The names just flow by and the philosophies begin to blur, then, fade, then........WHOA I'm thinking about what I should be getting at the hardware store and haven't absorbed a word in the last 5 minutes. OK, concentrate, try to pay attention, OK Jong Chi in the time of the Jo Dynasty founded the Jang Xi movement of the middle path existential Buddhists believed in the 5 ways to enlightenment (list them all) which differed from the preceding 6 ways (listed for comparison) which meant he never wore shoes.......duct tape, have to pick up some duct tape......
oh I give up.
"The Longest But Best Course"
Were there to be a print edition, it would be its own textbook.
It references an entire library of books.
This course prompted me to pick up his other Great Courses series.
Zen master Hakuin Ekaku's story is not only fascinating but very relatable to every listener.
I can't recommend this course enough. I've listened to it four times. There is so much information, you will come to the same realization quickly. It's like putting a cup under a waterfall. There's just too much to hold in a single listen. Best credit ever spent on Audible.
"The Title Is A Better Description Than Summary"
I think the Audible.com summary is slightly misleading. It gives the impression, at least to me, that we would be focusing almost entirely on philosophers and religious leaders. We do spend most of our time with them, but Hardy also does a significant amount of lecturing on great historians, inventors, aesthetes, and novelists, as well as sketching out the history of Eastern thought. Great Minds of the Eastern Intellectual Tradition is much closer, but even that's not perfect as Al-Biruni wasn't quite Eastern and Hardy admits that Chairman Mao was more influential than great.
Grant Hardy's performance is excellent. His enthusiasm for Eastern culture and his wide reading are apparent. There was a good "density of information", few-to-no dull spots, and a nice conversational tone with the occasional interesting anecdote. His analogy about the three hotels cleared up a lot of the confusion I had before the course.
Five stars all around, and the other lecture series he has on here is in my Wish List.
"Dr. Hardy is Awesome."
Most Definitely. Informative. Dr. Hardy's love for the subject beams through.
Samsara. Moksha. Sadhu. The Four Books. The Five Classics. So very many other things that I didn't even know that I didn't know.
Yes. He brings a sense of humor, and genuine love of the subject to the table. Amusing anecdotes. Not a single lecture is drab or boring.
I plowed through this lecture series. It was engaging, and after my first lesson I found nothing wrong with it. I'm going back for a second, in fact, because there's no way I retained all of it, even though I retained so much!
"Respectful insight into foreign views"
I have listened to several lectures about philosophy, history of religion and even historical research, trying to understand roots and ideas of religious beliefs and getting a grip on how people around the world deal with the (to me: meaningless) questions of life, the universe - and everything.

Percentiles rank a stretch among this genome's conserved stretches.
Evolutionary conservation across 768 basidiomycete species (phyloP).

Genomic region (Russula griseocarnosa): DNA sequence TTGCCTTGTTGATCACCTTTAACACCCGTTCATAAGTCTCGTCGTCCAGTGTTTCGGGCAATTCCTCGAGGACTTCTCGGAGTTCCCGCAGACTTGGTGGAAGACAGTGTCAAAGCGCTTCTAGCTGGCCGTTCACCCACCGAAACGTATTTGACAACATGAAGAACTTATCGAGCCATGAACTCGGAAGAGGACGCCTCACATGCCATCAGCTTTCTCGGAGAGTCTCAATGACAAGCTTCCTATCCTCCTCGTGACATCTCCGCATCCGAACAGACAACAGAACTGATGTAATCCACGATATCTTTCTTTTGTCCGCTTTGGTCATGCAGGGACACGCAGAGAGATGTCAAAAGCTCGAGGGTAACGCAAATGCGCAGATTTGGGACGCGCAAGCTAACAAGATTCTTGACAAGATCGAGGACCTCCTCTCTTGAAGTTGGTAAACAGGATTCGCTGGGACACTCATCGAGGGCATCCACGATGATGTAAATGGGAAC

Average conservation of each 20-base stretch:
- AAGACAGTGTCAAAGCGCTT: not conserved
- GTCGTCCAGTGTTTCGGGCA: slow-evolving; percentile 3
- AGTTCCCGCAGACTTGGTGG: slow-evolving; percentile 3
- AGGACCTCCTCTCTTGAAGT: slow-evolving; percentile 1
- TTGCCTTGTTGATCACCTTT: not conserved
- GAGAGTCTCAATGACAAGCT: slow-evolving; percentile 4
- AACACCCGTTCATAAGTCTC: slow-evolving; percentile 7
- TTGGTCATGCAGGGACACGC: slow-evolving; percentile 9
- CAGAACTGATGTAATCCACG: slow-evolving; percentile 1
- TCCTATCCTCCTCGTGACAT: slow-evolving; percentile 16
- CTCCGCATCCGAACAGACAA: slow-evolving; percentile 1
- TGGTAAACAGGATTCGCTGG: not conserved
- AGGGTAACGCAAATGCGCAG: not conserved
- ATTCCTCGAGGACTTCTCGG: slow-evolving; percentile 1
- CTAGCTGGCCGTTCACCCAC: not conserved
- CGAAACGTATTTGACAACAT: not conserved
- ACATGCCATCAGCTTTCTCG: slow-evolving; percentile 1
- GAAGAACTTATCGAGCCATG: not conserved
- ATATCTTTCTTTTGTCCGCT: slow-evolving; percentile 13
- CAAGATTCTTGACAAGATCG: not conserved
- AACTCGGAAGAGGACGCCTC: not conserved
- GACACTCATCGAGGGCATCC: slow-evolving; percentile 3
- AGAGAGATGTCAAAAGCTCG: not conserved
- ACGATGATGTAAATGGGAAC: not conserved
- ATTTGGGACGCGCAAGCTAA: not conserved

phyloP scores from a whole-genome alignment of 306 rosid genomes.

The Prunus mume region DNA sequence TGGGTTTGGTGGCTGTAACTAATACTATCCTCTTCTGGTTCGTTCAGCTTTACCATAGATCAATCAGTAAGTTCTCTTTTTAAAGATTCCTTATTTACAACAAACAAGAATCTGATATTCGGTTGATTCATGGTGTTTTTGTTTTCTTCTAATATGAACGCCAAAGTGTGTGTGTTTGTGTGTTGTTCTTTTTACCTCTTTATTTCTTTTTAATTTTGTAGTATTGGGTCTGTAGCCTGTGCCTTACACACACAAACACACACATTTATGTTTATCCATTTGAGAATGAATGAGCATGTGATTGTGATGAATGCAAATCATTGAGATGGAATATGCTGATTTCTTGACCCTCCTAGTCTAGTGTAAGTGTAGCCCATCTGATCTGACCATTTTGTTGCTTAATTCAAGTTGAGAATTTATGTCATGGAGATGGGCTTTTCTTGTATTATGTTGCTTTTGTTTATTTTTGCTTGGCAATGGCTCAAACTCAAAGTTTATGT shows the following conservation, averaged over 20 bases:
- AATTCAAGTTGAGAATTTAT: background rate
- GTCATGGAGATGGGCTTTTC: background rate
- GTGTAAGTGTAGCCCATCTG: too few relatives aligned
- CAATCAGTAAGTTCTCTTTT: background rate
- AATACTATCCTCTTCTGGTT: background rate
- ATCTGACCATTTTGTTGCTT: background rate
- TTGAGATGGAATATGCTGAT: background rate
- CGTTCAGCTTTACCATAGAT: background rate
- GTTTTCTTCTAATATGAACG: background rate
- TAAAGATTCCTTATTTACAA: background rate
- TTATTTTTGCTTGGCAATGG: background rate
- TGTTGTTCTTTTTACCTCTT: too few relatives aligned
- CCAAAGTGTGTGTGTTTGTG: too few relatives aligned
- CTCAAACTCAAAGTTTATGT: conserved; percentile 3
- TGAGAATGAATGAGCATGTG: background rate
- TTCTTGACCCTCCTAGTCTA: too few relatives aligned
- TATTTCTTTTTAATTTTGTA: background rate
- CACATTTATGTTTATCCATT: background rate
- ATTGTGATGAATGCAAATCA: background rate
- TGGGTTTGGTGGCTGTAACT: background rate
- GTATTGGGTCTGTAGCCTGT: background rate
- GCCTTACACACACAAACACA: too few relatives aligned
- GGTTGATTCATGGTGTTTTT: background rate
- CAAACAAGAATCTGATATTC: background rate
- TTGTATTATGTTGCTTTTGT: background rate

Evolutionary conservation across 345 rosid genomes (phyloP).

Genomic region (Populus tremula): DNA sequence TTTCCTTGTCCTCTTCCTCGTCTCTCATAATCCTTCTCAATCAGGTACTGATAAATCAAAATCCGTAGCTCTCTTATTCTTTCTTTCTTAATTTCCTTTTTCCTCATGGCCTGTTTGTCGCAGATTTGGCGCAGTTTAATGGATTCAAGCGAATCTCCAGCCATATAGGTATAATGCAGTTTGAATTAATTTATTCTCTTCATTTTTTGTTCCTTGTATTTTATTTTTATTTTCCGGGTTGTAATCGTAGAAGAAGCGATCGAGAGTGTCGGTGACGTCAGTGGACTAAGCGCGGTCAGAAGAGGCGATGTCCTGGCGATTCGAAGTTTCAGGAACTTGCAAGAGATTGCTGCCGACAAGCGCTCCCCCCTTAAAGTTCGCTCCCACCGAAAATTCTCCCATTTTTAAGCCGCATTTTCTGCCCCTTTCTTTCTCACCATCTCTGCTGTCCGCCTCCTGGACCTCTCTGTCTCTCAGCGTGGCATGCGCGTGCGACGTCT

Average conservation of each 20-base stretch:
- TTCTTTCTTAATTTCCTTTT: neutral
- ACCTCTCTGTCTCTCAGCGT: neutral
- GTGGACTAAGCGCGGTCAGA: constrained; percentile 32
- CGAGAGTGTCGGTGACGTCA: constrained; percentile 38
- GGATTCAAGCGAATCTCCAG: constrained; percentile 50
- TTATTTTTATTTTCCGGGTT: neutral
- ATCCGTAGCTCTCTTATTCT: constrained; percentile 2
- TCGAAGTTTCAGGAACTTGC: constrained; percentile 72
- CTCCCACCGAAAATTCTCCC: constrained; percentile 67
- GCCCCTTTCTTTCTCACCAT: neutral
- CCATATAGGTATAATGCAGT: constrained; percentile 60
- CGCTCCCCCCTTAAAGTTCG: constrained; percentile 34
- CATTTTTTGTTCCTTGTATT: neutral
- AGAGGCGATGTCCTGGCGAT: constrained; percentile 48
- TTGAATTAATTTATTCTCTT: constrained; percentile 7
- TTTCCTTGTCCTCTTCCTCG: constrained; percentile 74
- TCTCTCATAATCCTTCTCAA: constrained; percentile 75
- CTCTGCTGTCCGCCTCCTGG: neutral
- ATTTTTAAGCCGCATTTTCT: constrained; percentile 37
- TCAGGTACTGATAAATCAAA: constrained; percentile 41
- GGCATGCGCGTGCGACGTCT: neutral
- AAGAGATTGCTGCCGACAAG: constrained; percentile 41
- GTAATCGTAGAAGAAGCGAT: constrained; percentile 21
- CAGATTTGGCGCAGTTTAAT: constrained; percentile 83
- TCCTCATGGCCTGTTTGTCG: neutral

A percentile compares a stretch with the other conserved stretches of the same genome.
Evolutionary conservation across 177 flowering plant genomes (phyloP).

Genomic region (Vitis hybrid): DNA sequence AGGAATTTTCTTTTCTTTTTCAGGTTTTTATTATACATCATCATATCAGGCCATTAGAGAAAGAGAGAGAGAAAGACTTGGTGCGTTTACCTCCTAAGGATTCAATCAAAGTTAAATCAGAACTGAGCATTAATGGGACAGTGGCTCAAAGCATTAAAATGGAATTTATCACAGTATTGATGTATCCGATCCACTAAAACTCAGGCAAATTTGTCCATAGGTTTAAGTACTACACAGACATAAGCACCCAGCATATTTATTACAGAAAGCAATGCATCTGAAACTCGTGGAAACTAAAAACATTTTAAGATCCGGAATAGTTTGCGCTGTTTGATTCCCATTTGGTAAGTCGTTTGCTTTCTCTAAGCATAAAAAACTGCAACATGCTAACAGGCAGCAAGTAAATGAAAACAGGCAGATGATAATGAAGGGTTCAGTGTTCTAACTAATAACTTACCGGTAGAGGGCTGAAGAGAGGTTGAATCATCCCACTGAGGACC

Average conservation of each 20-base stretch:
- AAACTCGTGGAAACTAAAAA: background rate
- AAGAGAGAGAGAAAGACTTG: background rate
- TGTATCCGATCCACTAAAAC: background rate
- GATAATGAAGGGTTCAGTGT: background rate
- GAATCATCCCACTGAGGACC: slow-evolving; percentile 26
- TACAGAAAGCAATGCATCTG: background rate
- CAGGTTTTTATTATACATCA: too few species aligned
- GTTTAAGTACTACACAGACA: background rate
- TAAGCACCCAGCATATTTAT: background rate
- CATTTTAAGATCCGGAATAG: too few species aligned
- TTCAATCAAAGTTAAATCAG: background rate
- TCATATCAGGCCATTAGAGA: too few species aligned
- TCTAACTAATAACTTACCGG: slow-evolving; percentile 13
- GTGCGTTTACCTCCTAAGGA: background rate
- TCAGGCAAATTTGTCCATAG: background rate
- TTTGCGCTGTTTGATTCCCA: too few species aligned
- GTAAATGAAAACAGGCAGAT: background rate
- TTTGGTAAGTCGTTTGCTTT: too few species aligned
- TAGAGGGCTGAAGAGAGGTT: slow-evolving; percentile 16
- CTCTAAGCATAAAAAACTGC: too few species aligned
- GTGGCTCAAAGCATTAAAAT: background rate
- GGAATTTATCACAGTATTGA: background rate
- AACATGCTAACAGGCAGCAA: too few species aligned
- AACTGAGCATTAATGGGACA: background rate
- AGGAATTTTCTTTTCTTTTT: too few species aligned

This course, contrary to some other rather egocentric "great courses" on philosophy, breathes respect for "the world of the East", for its history and ideas. I do feel like I got somewhat closer to understanding how Chinese, Japanese, Korean, Taiwanese, Indian and (whom did I forget? Sorry!) traditional philosophies "tick", what "rules" they followed and how they were constructed.
The reason for rating "story" only with 4 stars is that I missed some more detail on social history explaining more of the backgrounds of the philosophers described. I understand that this is due to the limited time of the course, but in the end I feel like I don't really get they WHYs: What are the reasons for the morals and ethics described and what are the "ultimate goals" that should be achieved by setting the rules and following them.
Yes, Mr. Hardy does explain the personal background of most of the philosophers and does give some (short) overviews on the respective historical context, but I found that, in some parts, a bit lacking.
This is, however, but a very small drawback, overall I am glad I took the time to listen to the course. I have not found "my new religion" or "my new philosophy" here, but that definitely wasn't my goal when starting this course.
Aside from his respectful, open and honest approach to the very different moral/philosophical systems he discusses, I really enjoyed the personal involvement Mr. Hardy showed, "spicing" his lectures with personal anecdotes, hints at his family and a personal, warm greeting of the imaginary audience (the infamous fake applause should be ignored).
His presentation, different to many other "great teachers", does not feel like he's reading from paper, but sounds freely spoken, personal (repeating myself here) and interested.
Inspirational timeless wisdom great energy passion journey into the past, present and future
Nagarjuna and Vasubandhu Mahayana Buddhism